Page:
This study clearly supports the value of white papers in the marketing mix. Readers love them and pass them around. Marketing professionals should continue to develop marketing programs around white papers to benefit from the viral nature of these super marketing weapons.

What are your thoughts about this study?


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  • Jim Logan

    It’s a nice study. The greatest opportunity for marketers and sales staff is the study’s conclusion that information should change as the sale advances – buyers want different information at different stages of the purchase decision. This is especially true in a complex sales environment where you’re crossing varying needs, interests, and areas of responsibility.

    What this means is you can’t have just one white paper, position, value, benefit, presentation, case study, application, etc. All these tools should be developed against your known sales cycle and delivered at the right time to advance the sale.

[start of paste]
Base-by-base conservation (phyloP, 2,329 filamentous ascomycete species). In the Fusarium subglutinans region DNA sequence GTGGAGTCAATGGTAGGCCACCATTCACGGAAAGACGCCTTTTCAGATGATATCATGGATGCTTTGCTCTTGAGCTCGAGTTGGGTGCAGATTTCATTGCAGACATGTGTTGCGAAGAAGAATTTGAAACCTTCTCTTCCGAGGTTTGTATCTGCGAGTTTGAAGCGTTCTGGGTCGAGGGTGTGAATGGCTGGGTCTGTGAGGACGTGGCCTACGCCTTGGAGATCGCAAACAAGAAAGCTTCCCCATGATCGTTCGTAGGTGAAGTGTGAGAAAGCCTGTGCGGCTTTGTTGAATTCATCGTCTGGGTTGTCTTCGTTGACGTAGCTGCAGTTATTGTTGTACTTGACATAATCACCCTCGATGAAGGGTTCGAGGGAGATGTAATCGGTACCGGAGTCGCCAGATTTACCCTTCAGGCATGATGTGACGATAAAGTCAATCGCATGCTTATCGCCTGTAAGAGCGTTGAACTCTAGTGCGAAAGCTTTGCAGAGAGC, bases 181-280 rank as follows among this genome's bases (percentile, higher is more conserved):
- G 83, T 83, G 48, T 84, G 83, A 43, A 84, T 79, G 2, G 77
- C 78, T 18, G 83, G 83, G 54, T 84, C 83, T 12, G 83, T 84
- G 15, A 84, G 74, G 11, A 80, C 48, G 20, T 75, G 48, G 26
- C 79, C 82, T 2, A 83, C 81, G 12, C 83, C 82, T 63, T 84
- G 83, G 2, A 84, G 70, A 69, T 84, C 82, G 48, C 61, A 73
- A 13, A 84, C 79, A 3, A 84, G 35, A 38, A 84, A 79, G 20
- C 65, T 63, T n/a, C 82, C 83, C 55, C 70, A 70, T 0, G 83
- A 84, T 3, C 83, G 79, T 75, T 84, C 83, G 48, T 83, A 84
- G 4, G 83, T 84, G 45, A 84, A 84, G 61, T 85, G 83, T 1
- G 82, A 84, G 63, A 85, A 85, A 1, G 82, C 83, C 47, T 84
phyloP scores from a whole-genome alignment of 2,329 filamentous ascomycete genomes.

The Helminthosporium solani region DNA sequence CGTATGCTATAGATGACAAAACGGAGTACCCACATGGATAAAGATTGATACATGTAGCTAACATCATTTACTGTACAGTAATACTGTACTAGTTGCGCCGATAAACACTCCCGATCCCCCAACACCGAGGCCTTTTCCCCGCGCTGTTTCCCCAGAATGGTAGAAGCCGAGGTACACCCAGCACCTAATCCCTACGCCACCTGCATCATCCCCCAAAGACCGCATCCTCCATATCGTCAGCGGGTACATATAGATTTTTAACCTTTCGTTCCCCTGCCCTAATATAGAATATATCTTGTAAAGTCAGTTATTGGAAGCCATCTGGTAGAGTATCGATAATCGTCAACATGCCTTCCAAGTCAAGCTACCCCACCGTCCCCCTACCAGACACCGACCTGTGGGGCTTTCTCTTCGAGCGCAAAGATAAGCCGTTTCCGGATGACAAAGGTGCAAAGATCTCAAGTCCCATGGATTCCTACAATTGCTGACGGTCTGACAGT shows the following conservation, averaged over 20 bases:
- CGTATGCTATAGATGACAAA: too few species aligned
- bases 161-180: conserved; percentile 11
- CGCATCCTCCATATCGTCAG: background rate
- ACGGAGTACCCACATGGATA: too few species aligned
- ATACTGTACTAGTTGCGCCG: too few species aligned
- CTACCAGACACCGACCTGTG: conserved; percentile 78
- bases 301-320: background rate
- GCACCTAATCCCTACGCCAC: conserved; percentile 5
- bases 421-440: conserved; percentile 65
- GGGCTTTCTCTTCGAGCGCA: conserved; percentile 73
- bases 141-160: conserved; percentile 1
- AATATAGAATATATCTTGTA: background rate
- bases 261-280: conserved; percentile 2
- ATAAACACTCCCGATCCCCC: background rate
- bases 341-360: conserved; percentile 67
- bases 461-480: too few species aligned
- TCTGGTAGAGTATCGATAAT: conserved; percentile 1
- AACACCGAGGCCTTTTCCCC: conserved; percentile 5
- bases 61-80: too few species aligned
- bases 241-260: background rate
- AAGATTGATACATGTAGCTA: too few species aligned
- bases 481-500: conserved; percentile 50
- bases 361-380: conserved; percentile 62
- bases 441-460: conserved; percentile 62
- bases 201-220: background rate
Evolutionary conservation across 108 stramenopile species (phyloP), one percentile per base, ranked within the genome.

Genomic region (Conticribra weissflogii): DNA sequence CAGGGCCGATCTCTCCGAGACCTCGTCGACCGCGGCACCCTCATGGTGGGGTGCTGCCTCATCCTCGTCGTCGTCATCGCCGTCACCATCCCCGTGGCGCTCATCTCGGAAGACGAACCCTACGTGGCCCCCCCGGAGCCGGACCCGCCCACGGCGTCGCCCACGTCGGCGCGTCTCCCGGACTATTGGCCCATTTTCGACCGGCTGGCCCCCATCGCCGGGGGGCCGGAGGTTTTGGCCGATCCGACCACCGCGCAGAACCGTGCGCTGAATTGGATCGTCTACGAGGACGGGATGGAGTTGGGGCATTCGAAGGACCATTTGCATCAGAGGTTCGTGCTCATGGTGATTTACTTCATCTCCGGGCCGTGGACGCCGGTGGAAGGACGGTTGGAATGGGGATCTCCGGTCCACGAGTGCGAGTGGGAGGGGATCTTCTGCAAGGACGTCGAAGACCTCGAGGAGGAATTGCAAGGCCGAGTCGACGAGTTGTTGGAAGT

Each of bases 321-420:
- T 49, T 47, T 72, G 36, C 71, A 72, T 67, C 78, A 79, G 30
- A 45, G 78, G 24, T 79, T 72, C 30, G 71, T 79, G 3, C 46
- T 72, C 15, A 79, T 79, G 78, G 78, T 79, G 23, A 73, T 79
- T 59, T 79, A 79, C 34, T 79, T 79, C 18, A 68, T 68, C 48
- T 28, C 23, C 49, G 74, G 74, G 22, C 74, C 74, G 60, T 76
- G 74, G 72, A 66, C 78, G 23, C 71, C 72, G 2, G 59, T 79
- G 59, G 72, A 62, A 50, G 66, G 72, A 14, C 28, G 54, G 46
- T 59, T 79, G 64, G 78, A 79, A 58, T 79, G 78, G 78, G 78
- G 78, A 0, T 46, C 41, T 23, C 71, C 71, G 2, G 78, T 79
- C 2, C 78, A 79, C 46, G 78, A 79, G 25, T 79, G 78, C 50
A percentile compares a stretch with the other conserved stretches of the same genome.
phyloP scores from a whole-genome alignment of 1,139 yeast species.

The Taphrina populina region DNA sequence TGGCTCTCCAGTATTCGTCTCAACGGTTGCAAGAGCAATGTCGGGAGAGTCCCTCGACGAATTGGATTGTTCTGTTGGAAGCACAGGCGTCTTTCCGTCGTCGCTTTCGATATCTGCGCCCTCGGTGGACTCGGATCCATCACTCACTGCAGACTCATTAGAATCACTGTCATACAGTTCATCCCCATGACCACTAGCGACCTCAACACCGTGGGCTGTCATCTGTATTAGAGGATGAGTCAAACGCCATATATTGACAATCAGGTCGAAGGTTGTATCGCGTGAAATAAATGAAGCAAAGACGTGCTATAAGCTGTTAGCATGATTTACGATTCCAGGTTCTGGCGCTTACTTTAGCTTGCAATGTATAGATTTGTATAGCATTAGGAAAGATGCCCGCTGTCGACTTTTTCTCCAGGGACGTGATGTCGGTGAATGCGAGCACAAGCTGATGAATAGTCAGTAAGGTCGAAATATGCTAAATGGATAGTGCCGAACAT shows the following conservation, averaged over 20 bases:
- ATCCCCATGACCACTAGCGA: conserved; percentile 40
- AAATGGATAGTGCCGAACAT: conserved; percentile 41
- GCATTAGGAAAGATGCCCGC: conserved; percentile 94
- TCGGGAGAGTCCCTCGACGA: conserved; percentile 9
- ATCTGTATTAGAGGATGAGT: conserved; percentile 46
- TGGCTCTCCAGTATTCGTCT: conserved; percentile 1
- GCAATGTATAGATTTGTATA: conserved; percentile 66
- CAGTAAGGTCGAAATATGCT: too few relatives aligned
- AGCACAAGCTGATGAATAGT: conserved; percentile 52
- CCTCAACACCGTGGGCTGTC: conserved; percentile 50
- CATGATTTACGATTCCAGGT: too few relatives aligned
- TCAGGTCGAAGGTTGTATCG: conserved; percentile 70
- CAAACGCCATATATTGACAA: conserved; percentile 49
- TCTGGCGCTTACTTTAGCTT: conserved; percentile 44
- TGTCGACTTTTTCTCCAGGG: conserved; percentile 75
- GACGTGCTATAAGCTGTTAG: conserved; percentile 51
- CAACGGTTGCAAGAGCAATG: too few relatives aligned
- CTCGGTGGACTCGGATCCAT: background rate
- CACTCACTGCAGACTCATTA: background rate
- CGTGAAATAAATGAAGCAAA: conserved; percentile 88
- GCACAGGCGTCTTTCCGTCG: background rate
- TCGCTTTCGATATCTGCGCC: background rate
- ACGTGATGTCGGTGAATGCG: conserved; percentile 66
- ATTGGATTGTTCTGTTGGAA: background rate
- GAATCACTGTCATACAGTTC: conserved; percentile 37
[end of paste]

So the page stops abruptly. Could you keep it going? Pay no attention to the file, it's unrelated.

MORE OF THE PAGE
A second area of interest is the report’s finding that buyers (72%) want information on how to solve a problem, while marketers predominately (87%) produce new content to promote their offering. The study calls this an “Information Gap.” This is interesting because it highlights a problem and opportunity for marketers – people aren’t interested in what you do, they’re interested in what you do for them.

    Again, nice study. Thanks for linking to it.

  • Michael Stelzner

    Hey Jim;

    You bring up some very good observations.

    I think wise marketers must really consider adding white papers and case studies to their mix.

    It seems the white papers are missing in many cases.


  • Jim Logan

    I truly believe white papers are underused. One area I believe they’re underused is as a tool to advance a sales opportunity by overcoming barriers and biases within an account, positioning against a potential competitive weakness, and trapping the competition. Especially in long and complex sales cycles, there’s room and necessity for numerous white papers, addressed to different buyers and interests.